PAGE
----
The field of nanoscale engineering, in which UT is a world leader, took a leap forward this fall when the Nobel Prize in Chemistry was awarded for work on quantum dots.
The prize was awarded jointly to Moungi G. Bawendi, Louis E. Brus and Alexei I. Ekimov for their work in discovering quantum dots, which are also known as “artificial atoms,” and in streamlining their production.
Quantum dots are miniscule semiconductor crystals with unusual optical properties. The nano-scale crystals—imagine a pinhead, and then shrink it down about a million times—have practical applications in everything from TV screens and medical imaging to solar cells and cancer treatment.
The dots are created by compressing the electrons into a miniscule space, and so limiting its ability to move. “When you stretch that environment, you change the electron’s energy,” says Rigoberto Advincula, the University of Tennessee and Oak Ridge National Laboratory (UT-ORNL) Governor’s Chair of Advanced and Nanostructured Materials.
As the energy changes, the electrons emit light according to quantum mechanical and photochemical principles. It is possible to tune the color of this light by adjusting the size of the electron’s environment. Larger dots emit colors like orange and red, while smaller dots produce greens and blues. “They emit very bright light, so they are used in display devices” such as LED TVs, says Advincula. But “they also have very important medical applications, in both diagnosis and therapy.”
Take cancer. Quantum dots allow doctors to image cancer cells more clearly. A surgeon could inject quantum dots into the site of a tumor, and the dots would brightly light up malignant areas, allowing the doctor to distinguish between the cancerous tumor and the surrounding healthy tissue more easily.
Typically, surgeons and pathologists use dyes for this task. Quantum dots, though, have several advantages over dyes. They stay in position for longer and they take more time to fade, fluorescing for hours.
Quantum dots might even allow some cancer patients to escape surgery altogether. In photodynamic therapy, a form of treatment that uses light to destroy cancerous cells, quantum dots could allow malignant cells to be targeted more effectively, without surgical interventions.
In the 1980s, Advincula says, Brus and Ekimov first created quantum dots in the lab. But it was believed to be impossible to manufacture them at scale.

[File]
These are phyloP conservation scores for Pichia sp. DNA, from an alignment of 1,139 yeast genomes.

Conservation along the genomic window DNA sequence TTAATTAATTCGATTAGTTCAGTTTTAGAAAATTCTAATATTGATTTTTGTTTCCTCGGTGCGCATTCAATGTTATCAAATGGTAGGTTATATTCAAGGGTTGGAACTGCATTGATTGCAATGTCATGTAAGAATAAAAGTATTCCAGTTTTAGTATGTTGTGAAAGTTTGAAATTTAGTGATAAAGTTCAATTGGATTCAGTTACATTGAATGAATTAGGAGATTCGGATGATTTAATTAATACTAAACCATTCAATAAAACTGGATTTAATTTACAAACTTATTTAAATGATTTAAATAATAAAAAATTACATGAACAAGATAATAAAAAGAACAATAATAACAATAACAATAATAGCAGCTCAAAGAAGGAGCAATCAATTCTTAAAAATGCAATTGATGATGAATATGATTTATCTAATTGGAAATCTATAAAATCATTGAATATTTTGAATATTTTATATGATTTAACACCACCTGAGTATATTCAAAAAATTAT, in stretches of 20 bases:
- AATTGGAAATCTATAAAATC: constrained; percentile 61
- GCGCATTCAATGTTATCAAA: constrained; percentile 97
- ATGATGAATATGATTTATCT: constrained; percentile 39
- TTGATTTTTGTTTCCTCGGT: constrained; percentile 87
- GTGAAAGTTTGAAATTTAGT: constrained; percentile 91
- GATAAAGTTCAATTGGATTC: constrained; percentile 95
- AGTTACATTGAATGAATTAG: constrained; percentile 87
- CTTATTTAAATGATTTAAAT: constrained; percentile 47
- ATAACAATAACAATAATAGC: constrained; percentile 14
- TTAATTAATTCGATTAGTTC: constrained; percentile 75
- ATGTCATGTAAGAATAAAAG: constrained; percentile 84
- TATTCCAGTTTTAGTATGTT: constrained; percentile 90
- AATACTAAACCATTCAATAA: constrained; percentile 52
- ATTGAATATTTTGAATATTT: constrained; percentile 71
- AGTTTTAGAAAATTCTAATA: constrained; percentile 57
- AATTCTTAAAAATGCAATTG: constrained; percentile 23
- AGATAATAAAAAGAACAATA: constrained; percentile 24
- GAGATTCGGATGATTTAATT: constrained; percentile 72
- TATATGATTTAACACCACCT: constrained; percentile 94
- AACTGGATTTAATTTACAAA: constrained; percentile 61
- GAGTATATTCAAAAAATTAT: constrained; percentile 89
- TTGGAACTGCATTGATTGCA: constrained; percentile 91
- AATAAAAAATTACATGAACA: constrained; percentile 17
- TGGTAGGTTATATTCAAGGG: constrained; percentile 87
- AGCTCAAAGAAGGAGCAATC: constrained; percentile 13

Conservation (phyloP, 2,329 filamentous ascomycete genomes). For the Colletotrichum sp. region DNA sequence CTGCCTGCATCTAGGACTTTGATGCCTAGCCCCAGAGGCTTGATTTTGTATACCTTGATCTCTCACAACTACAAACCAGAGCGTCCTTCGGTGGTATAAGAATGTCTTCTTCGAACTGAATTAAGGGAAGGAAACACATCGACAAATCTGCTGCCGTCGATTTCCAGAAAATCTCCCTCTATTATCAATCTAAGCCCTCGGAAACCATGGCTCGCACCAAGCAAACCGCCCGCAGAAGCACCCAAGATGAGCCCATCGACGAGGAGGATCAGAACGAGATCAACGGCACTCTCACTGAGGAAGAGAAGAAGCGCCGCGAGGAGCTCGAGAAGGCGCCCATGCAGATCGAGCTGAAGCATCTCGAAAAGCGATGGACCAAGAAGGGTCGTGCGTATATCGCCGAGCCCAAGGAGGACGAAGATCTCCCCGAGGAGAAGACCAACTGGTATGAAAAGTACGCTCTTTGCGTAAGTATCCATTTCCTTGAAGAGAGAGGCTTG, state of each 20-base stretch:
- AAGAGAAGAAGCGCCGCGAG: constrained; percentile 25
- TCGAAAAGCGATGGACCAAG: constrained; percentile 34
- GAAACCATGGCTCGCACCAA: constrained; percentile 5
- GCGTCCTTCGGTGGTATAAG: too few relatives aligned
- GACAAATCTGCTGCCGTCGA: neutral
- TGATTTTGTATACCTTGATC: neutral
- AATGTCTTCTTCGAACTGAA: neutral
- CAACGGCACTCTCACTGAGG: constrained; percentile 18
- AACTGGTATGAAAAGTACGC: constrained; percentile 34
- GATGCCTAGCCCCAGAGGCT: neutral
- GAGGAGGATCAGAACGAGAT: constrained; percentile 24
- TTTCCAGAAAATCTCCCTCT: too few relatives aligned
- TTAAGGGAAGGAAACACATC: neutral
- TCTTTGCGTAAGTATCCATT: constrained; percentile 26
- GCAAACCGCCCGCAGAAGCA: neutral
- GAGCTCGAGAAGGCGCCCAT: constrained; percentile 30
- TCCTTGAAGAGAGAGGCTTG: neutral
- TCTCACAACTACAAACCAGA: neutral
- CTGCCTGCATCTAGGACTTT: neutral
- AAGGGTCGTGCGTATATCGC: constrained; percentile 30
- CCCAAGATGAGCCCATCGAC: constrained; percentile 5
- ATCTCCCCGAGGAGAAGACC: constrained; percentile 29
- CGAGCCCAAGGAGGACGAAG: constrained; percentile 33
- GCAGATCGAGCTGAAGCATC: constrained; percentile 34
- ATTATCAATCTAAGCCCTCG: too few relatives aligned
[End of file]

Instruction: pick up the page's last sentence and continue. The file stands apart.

In the 1990s, though, Bawendi discovered a way to manufacture them more easily. His breakthrough meant “we could now prepare quantum dots in very stable and quantifiable ways,” says Advincula. This led to “an explosion” of fundamental studies and practical applications.
Following the Nobel Committee’s announcement in October, Advincula, a specialist in nanotechnology and popular materials who has worked with quantum dots in his own research for a decade, was “very excited. I felt that the prize was overdue for them,” he says. Since then, he has been busy explaining the breakthrough to the world, and has been quoted in publications including The Washington Post and AP. He has published many high-impact papers and trained several PhD students in the field.
Advincula, a faculty member of the Department of Chemical and Biomolecular Engineering, is at the frontier of nano-scale material research himself. At UT, and ORNL’s Center for Nanophase Materials Sciences, he works on synthesizing new materials, from materials on the near-atomic scale to macromolecules, with the assistance of artificial intelligence. He and other UT researchers study how to produce new nanomaterials and macromolecules at scale, so they can be used in areas including renewable energy, clean water, national security, next-generation electronics, and drug delivery.
UT is home to cutting-edge work on the quantum scale, too. In collaboration with ORNL, and with the help of the world’s most powerful supercomputers, UT researchers are exploring and harnessing the properties of the quantum world in fields from artificial intelligence to superconductivity.
In June, the National Science Foundation awarded $18 million to UT’s Materials Research Science and Engineering Center to fund this pioneering research.
Tomas Weber (firstname.lastname@example.org)